After Pregnancy: 5 Symptoms of Postpartum Depression

Bringing your newborn home comes with a guaranteed emotional roller coaster — from the initial lack of sleep to the excitement of having a new family member. You’re probably feeling more emotions at once than you’ve ever felt before. But what happens when your excitement and joy start to fade, and the stress, anxiety, worry, and sadness start to linger? You may not always feel ecstatic for the first few days or weeks following the birth of your child. For some, this temporary sadness can actually turn into postpartum depression. If you have lasting feelings of depression within the first year of giving birth to your child, then the threat may be very real for you — but you’re not alone, and your doctor can help. If you think you may have postpartum depression, look out for these signs.

1. Feelings of hopelessness, anger, or sadness

happy couple holding their baby

Feeling very down after having a child could be a sign of postpartum. | iStock.com

It’s natural to feel overwhelmed when you first bring a child into this world. But postpartum depression goes beyond feeling naturally overwhelmed — Postpartum Progress states this disorder will make you feel as if you’re not well-equipped to be a mother, and that perhaps you should never have had the baby to begin with.

This overwhelming feeling is often followed by guilt, as you may believe other mothers can handle their emotions better than you. You may feel disconnected from your child and feel as if your baby doesn’t really need you in the long run, which can also lead to anger and sadness.

2. Loss of appetite and fatigue

Mother Suffering From Post Natal Depression

Want to nap as much as your newborn? | iStock.com/Highwaystarz-Photography

Your mind may not be the only part of your body that suffers when you have postpartum depression. Your body will also be feeling the effects of the stress, often leading to appetite issues or upset stomach. On the flip side, some women overeat. WebMD explains weight fluctuations may happen every day from eating differently than you normally would. You may also feel as if you have very little energy, and certainly not enough energy to care for a child. In some cases, women will feel drained as soon as they wake up in the morning.

3. Headaches, backaches, and joint pain

Leg Pain In A Woman on green

Continuous aches and pains could be a sign of postpartum. | iStock.com/kwanchaichaiudom

Many experts believe depression can make you feel pain differently than you otherwise would, and postpartum depression is no different. Even if you’re exercising or doing yoga, these aches and pains are not associated with typical muscle soreness. According to Postpartum Progress, many new moms experience constant headaches, backaches, stomach troubles, and joint pain. The condition can also lead to panic attacks, which may lead to chest pain.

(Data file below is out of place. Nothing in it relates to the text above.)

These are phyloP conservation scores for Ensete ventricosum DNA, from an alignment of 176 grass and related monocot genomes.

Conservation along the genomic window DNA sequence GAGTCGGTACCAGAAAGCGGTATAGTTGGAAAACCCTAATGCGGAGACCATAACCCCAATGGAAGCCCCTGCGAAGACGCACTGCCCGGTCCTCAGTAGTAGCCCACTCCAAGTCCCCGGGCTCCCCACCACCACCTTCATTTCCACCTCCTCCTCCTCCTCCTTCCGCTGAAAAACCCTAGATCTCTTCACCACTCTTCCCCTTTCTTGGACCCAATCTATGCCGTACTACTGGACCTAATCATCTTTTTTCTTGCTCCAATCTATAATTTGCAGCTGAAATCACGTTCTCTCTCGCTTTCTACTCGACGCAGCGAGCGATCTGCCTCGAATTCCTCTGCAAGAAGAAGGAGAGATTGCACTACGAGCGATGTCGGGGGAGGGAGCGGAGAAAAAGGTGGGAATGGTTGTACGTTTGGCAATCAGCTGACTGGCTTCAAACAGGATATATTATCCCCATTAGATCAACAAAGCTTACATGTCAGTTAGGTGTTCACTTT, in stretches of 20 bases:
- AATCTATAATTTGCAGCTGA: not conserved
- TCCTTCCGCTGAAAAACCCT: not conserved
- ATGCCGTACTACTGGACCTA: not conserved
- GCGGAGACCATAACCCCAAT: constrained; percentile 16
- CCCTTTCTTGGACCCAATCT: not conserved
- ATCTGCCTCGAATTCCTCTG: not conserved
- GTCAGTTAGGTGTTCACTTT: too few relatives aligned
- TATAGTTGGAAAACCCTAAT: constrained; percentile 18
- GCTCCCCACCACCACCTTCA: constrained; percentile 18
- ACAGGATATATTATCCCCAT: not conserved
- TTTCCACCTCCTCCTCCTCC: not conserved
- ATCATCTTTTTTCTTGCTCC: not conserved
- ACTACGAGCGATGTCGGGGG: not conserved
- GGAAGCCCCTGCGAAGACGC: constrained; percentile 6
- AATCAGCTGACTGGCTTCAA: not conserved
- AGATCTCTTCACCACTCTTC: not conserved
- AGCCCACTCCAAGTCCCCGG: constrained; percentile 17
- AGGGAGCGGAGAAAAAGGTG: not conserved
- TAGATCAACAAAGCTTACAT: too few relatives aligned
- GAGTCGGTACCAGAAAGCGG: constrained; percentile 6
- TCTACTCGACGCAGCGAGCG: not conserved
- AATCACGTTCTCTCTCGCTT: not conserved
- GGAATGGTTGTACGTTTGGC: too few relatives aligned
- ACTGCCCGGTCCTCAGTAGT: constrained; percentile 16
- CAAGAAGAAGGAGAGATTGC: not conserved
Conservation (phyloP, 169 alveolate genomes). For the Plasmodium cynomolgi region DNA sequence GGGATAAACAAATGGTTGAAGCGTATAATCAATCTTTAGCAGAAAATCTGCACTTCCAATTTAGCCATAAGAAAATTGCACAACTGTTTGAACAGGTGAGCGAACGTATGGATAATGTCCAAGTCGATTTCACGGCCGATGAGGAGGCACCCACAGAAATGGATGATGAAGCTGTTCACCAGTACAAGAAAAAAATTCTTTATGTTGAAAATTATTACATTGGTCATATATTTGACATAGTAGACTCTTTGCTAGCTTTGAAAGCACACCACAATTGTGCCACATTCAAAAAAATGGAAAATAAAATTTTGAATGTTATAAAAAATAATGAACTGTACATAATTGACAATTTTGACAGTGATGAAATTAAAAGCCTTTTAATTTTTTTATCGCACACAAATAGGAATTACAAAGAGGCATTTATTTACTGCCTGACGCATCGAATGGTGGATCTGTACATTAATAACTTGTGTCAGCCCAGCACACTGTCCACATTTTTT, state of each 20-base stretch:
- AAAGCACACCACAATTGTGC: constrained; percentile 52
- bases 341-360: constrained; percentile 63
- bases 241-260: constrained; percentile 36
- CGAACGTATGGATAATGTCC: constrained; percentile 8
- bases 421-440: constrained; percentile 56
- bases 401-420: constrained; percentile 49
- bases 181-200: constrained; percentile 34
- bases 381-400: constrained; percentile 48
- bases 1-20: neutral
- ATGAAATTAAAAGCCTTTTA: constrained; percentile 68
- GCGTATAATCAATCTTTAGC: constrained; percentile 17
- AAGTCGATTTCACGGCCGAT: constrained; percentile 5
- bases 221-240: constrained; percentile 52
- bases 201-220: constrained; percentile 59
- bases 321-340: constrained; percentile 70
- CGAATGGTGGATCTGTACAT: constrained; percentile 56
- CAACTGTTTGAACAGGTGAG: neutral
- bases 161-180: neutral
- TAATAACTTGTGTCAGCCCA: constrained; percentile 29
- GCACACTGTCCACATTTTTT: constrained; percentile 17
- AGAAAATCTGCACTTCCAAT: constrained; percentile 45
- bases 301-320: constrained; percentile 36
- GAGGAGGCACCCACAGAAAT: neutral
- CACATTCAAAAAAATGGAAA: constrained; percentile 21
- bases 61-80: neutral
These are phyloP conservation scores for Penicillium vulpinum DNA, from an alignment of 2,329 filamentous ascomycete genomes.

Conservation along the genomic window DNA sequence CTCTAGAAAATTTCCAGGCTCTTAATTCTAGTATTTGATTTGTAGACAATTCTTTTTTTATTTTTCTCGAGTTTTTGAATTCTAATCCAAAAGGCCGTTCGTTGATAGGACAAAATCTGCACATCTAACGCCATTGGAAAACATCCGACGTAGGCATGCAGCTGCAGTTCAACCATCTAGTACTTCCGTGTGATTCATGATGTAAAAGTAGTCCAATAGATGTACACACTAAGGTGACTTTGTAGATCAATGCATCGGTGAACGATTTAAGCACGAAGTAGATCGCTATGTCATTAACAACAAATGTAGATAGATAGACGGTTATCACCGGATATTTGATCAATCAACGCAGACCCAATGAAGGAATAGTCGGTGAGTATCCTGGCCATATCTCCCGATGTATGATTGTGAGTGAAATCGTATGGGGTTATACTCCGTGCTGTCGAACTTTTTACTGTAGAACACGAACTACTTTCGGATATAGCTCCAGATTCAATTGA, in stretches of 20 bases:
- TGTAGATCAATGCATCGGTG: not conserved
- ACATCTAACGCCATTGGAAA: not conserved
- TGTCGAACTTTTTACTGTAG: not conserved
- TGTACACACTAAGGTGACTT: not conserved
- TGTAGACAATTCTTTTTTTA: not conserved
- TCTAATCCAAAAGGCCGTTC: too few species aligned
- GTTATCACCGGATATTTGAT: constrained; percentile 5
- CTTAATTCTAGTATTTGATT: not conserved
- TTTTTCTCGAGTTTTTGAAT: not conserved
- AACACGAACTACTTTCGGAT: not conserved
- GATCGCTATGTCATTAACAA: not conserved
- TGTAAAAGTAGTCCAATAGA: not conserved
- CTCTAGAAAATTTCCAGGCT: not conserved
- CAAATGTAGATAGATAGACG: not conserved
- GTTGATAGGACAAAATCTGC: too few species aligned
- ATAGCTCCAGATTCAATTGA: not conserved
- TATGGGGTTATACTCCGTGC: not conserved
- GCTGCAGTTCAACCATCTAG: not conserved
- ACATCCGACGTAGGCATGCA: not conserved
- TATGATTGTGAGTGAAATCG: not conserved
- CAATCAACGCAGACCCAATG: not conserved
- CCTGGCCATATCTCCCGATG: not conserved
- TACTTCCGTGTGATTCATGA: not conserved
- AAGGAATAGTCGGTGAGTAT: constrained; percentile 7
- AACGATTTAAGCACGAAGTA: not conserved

If your only symptoms of postpartum depression are random aches and pains, then try paying attention to your mental state. Are you feeling foggy, drained, and anxious in addition to these pains? Then these could very well be caused by depression.

4. Crying and feelings of irritability

sad woman grasping her head

Constant irritability is not a good sign. | iStock.com

The American Pregnancy Association says between 70% and 80% of new mothers experience some sadness and anxiety associated with recently giving birth. But if you find yourself always tearful several weeks down the road, then this could be a sign of postpartum depression. Your tears may not just be pure sadness, either. As we mentioned before, anger is also common. This anger may be all you can focus on, which can lead to trouble concentrating on anything else during your day.

5. Negative thoughts about harming the baby

Sad teenage girl looking out the window

If you start to have negative thoughts, contact your doctor. | iStock.com/max-kegfire

Your negative feelings may turn into more severe thoughts that go way beyond sadness as well. While you may know you’d never actually cause any harm to another human, much less your newborn child, the Office on Women’s Health says you may have thoughts of harming yourself or your baby. In less severe cases, you may feel indifferent toward your child. These thoughts, as personal as they are, should be brought to a doctor’s attention. A doctor can give you council and support through this difficult time, and can help you decide on a course of treatment.

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